The child must be properly filed as a dependent on your tax returns. Each additional dependent must coincide with each additional child tax credit.

Financial support

The child must provide no more than half of their own financial support during the year. If the filer is divorced, and the child continues to live with the other spouse who pays the majority of their expenses, this could cause issues.

Pro Tip

You only qualify for the child tax credit if your income is under a certain threshold. As of this writing, a tax filer’s adjusted gross income must be below $200,000 if they are filing individually or $400,000 if filing jointly. If you make more than that, the amount of the credit you receive will be reduced. However, most people don’t fall into these income brackets, and thus most people will qualify for the full child tax credit.

I qualify for a child tax credit, but how do I claim it?

If you have filed a tax return before, you are probably familiar with Form 1040, which all individual taxpayers must file in the United States. You will need to list all dependents, including children, on your 1040. You then need to make sure you complete schedule 8812 to qualify for the tax credit.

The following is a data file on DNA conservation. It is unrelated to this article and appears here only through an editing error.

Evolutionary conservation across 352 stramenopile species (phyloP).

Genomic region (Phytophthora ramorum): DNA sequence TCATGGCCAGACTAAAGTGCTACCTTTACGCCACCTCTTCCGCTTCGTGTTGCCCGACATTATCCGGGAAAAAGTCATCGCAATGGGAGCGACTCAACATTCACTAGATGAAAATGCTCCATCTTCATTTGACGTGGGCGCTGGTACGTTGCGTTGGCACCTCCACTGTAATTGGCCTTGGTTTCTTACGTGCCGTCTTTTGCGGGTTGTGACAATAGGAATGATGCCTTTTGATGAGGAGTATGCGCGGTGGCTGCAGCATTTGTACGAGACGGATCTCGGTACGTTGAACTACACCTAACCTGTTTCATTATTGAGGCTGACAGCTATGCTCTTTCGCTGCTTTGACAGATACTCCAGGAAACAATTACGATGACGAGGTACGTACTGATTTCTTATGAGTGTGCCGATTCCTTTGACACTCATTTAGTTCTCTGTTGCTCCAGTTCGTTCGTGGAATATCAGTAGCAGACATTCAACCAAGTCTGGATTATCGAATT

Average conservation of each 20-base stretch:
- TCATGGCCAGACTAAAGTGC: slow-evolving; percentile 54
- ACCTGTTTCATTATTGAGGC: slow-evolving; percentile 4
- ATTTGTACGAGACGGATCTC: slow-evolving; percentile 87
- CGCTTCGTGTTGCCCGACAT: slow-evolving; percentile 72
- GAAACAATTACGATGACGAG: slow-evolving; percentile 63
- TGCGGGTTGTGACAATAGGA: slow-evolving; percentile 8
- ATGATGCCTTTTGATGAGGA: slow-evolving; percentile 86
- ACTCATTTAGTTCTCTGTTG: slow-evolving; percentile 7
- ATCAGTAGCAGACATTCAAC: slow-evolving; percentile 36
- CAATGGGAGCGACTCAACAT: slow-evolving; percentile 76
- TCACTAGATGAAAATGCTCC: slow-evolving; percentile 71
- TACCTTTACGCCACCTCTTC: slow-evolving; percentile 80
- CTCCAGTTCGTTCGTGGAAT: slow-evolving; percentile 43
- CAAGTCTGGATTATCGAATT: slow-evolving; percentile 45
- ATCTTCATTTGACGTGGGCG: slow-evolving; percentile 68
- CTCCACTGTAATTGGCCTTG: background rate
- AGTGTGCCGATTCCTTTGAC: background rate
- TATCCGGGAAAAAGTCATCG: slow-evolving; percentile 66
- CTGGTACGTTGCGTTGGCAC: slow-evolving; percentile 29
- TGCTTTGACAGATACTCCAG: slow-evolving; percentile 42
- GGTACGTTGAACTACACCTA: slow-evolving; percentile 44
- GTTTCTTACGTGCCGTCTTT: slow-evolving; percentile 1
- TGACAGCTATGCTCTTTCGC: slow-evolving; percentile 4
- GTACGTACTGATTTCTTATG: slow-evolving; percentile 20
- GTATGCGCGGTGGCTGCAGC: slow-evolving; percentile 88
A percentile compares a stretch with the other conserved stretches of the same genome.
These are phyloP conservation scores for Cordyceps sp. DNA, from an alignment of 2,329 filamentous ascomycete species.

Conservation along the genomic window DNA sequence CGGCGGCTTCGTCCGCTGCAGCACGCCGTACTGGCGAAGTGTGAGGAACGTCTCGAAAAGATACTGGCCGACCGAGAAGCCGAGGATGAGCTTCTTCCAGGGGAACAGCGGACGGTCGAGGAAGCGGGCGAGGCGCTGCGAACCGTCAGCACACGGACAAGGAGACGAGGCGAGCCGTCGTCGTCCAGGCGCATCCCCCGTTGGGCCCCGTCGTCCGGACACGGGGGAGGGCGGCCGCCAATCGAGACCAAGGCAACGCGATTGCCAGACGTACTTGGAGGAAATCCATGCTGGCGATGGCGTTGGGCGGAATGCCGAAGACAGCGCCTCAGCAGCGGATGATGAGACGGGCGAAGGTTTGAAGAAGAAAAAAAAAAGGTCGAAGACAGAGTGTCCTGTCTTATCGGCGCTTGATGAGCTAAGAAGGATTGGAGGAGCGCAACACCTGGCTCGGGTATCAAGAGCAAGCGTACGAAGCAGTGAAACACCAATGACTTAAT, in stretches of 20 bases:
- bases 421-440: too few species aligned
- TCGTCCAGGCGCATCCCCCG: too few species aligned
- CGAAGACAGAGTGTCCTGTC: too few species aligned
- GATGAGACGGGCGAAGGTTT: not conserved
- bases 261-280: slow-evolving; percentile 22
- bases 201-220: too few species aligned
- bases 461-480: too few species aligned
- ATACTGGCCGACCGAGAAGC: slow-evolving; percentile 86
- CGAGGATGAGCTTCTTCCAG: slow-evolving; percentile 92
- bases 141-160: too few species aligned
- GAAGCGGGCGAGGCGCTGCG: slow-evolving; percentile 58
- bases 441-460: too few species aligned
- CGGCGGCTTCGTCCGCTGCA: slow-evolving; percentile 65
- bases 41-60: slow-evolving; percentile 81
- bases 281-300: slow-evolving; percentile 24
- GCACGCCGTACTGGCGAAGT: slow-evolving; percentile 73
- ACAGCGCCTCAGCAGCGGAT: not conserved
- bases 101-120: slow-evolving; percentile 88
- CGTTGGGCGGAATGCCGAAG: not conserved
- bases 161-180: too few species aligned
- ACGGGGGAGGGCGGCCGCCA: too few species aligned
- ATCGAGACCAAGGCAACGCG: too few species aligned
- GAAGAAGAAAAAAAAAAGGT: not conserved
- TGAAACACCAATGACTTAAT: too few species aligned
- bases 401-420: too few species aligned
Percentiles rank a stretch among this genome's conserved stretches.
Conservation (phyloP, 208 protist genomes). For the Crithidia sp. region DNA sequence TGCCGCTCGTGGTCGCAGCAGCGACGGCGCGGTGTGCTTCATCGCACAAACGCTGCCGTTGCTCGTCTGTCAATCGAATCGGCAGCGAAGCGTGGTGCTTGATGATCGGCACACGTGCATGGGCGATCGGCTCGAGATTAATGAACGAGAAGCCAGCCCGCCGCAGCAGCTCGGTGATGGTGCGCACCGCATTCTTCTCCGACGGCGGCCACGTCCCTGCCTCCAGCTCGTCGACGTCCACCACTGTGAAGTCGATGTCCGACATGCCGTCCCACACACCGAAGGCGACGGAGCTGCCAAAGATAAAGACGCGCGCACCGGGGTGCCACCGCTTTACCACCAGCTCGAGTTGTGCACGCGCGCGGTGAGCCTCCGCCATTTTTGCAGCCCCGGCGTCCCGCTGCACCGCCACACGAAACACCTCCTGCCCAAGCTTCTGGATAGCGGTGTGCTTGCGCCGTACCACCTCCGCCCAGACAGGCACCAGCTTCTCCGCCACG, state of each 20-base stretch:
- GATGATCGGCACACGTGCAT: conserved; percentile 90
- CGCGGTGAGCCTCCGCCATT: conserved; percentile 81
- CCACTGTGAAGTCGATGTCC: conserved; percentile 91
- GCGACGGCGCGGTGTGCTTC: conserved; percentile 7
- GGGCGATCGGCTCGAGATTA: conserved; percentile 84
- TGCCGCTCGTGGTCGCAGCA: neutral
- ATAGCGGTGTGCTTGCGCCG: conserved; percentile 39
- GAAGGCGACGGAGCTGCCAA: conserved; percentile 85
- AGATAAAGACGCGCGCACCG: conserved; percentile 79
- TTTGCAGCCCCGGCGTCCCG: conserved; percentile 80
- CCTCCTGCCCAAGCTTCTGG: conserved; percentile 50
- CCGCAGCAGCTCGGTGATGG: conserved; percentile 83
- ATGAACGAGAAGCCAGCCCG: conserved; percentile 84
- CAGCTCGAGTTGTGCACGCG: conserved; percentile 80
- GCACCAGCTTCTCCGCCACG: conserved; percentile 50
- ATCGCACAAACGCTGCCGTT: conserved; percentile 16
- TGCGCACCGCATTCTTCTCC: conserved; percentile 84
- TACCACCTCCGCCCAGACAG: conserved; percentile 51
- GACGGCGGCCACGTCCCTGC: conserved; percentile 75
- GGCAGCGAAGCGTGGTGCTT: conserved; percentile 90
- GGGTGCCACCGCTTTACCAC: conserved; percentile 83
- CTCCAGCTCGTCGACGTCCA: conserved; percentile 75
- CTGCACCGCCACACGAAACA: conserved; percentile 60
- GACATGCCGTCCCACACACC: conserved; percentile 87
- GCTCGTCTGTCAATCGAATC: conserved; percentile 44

Child tax credit structure can change

As we said, in 2023, there will be no more monthly advanced payments of the child tax credit. However, Scott Sturgeon, senior wealth advisor at Oread Wealth Partners, says this should not be too drastic a change for many people. “I don’t know that the change from monthly payment to a typical tax credit has changed anything for clients from a cash flow perspective, but it definitely opens the door for discussion around how tax credits work, how they differ from tax deductions, and how we can be on the lookout for both,” he says. “Tax planning in today’s environment is often about lots of ‘little wins,’ rather than some huge tax loophole or something you might see in the movies.”